Liveable Cities Workshop
Dome of Visions, Aarhus
Andrew Todd and Dan Burrier (former head of marketing for Apple) co-facilitated a workshop on urban government for leaders from the fields of city management, research, politics and urban design.
Here is Andrew Todd's résumé of the day:
On October 25th 2017 the Dome of Visions in Aarhus hosted a day-long workshop on the meaning of 'liveability' in the contemporary city, run by myself and Dan Burrier.
Denmark is perhaps the world's most advanced democracy, a bastion of tolerance, inclusion, creative thought and superior pork products. What on earth could the Danes want to learn from two freakish outsiders, come to Aarhus to challenge their ideas about city life and design? Would it be possible to illuminate the illuminated? As it turns out, most emphatically a lot and yes, and precisely because they have the ingrained tools to communicate, listen, develop and collaborate.
The freakish outsiders in question were myself -a jazz drummer, writer and architect, in ascending order of importance, and latterly a protagonist in the development of greater Paris’s identity and form- and Dan Burrier, a garlic farmer, Zen priest and advertising executive (same order of magnitude), imported from the planet northeast Los Angeles for the occasion. Dan has shepherded global brands such as Apple and Vodafone, both at home and in pioneering contexts such as Turkey and China.
Forewarned that our audience would comprise 50-odd major actors in urbanism, politics, anthropology, architecture and real estate, we ditched (at the last minute) the agreed programme of a one-way presentation and cooked up a workshop format which would oblige us to be both transparent and responsive - a bit like the Dome of Visions itself - in the quest for a meaningful revelation and contact. Drawing perhaps most strongly on the jazz/Zen parts of our experience, we set out to improvise and open the process, turning it over to the locals so they could reflect back to us -as outsiders- their self-perception and self-discovery.
We never asked them -in a common setting, at least- their ‘occupation,’ inviting them instead to identify themselves through a keyword of what they brought to the proceedings in terms of energy, ethos or intent. The space was organised as a circle with a long roll of paper pinned on one tangent wall, which served for notes and explanations; we ditched the planned PowerPoint presentation in order to preserve the active character of the proceedings.
For the confrontation to have any sense we had -first- to introduce ourselves as outsiders and share our experiences of metropoles of very different sizes to Aarhus, with vastly different problems and preoccupations. Dan emphasised his eclectic, multi-layered journey, from ultra-conventional postwar suburbia through the upper spheres of capitalism and spirituality, as well as urbis and country, giving him multiple points of view and inroads into any situation in his life; I stated that my home town was -for me- at its most ‘liveable’ on the night of the Charlie Hebdo attacks, when spontaneous demonstrations of outrage erupted throughout the city despite the fact that the killers were on the loose and potentially about to strike again.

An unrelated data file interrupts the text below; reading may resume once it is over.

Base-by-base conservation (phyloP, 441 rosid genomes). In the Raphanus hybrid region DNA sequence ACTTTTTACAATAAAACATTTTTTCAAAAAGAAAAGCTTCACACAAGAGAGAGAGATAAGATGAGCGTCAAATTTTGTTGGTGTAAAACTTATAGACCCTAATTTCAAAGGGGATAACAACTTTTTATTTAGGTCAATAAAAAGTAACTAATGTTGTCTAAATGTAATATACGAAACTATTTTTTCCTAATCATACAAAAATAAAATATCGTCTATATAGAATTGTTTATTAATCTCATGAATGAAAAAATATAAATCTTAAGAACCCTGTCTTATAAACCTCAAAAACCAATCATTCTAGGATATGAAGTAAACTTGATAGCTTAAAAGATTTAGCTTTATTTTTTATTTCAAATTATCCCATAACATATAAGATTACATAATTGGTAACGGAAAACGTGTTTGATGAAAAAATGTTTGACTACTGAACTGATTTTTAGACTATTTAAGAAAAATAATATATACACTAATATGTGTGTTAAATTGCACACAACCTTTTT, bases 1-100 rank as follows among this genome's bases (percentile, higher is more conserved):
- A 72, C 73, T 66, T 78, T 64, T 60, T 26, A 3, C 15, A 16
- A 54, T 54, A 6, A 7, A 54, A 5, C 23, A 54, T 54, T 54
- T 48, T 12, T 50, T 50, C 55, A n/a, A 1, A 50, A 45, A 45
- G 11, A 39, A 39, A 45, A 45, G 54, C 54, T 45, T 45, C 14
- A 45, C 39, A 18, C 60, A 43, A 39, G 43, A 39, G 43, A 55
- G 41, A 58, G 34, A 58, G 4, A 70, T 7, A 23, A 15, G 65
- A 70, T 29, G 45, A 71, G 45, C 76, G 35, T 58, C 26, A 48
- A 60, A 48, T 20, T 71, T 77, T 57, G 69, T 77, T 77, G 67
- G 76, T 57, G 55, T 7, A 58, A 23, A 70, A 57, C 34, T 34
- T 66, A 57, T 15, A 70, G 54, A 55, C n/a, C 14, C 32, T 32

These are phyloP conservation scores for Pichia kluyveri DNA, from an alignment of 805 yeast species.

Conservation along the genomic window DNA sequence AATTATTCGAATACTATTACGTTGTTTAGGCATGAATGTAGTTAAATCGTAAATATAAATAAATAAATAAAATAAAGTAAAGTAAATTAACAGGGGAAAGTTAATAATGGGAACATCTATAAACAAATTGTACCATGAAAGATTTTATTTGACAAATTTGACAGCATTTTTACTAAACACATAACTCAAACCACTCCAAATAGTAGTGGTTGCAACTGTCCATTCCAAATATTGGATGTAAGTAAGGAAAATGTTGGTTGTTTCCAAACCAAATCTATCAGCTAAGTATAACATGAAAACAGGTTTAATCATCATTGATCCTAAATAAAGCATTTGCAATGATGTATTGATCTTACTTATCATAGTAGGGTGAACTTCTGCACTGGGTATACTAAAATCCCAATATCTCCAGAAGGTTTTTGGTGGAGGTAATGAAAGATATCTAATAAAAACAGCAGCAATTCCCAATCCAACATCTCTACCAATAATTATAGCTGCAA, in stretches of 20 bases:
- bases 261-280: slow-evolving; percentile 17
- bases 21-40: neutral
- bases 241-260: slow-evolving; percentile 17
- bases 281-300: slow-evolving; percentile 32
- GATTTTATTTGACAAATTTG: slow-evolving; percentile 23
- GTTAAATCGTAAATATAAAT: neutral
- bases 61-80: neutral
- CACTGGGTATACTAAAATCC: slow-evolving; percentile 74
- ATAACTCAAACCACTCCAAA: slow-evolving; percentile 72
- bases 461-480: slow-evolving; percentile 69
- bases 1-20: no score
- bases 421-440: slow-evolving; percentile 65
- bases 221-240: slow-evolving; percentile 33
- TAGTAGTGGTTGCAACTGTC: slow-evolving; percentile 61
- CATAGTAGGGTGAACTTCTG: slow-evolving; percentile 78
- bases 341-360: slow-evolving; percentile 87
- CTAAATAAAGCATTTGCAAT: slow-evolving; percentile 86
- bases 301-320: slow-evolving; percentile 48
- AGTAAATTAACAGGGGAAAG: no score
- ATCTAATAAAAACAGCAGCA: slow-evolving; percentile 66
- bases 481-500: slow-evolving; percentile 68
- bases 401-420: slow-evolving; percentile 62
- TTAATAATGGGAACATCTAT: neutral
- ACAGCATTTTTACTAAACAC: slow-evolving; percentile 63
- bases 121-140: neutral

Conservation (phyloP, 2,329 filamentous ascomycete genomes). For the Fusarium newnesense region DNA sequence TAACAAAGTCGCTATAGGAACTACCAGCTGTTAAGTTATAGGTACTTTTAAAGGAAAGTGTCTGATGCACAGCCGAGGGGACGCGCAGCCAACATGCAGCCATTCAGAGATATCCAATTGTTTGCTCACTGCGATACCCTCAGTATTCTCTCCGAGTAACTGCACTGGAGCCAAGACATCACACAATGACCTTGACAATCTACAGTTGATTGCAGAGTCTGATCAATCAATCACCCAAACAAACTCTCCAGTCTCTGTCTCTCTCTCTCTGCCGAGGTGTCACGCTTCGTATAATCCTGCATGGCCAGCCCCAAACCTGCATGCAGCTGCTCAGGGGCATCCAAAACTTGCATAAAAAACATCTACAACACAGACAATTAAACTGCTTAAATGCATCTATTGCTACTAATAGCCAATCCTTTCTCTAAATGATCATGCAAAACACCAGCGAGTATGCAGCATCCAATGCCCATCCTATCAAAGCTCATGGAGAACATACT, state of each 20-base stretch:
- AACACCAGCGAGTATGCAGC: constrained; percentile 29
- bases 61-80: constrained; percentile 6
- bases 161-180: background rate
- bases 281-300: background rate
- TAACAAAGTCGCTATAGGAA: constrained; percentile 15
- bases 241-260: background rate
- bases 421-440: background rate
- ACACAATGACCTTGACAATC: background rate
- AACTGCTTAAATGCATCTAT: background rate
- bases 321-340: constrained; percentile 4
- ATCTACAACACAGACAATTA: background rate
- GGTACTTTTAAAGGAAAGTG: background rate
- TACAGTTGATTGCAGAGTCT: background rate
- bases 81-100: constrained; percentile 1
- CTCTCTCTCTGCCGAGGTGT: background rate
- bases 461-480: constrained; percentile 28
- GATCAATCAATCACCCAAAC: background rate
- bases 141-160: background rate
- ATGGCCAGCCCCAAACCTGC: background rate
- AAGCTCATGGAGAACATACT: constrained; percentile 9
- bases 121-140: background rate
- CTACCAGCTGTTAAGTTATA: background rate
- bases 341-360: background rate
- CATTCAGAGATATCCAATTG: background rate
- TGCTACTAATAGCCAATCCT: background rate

Over to the locals then, who paired off and role-played the character of the city in various situations, generating a very interesting range of agonistic topical keywords such as formal/informal, beauty/democracy, history/story, polycentric/foreign, simple and multiple belonging/exclusion and -a recurrent theme- that of access,-not so much physical as psychological, invisible barriers and welcoming spaces and streets.
After lunch Dan led a multi-group exercise designed to manifest what he called the ‘operating system’ of the city, revealing its core codes. Groups of five confronted their clinchers to the statements ‘the one thing you should know about me is…,’ ‘this is the thing that makes me angry…’, ‘if you want me to be happy,….’, and ‘my promise to you is…’. Many groups returned to the previous official catchphrase ‘a city of smiles,’ as well as the small (or ‘second’) city character with ts attendant intimacy, familiarity and inclusiveness. Absence of empathy was felt (empathetically) to be the most prevalent negative, and a common promise was to keep changing and be inclusive.
We concluded with a game which showed this operating system in action: each group had to appoint a role-playing ‘mayor’ and co-create a speech for her/him in response to scenarios such as a major flood, a terrorist attack, a visit from Donald Trump or a mass evacuation following a pollution incident. …….. who had the tough task of addressing the terror attack, stilled and touched the room by saying ‘we are not smiling now, and we might not for some time…’
It was over all too soon: we hardly began to unpack the concrete and nebulous question of access, we barely dwelt on any concrete examples. I was left feeling unfilfilled and incomplete, which -I suppose- is the fundamental condition of a city. I look forward to further exchanges with this warm and creative group, and to seeing how their reflections change their own perception of their city. And I will try to teach the Parisians to smile….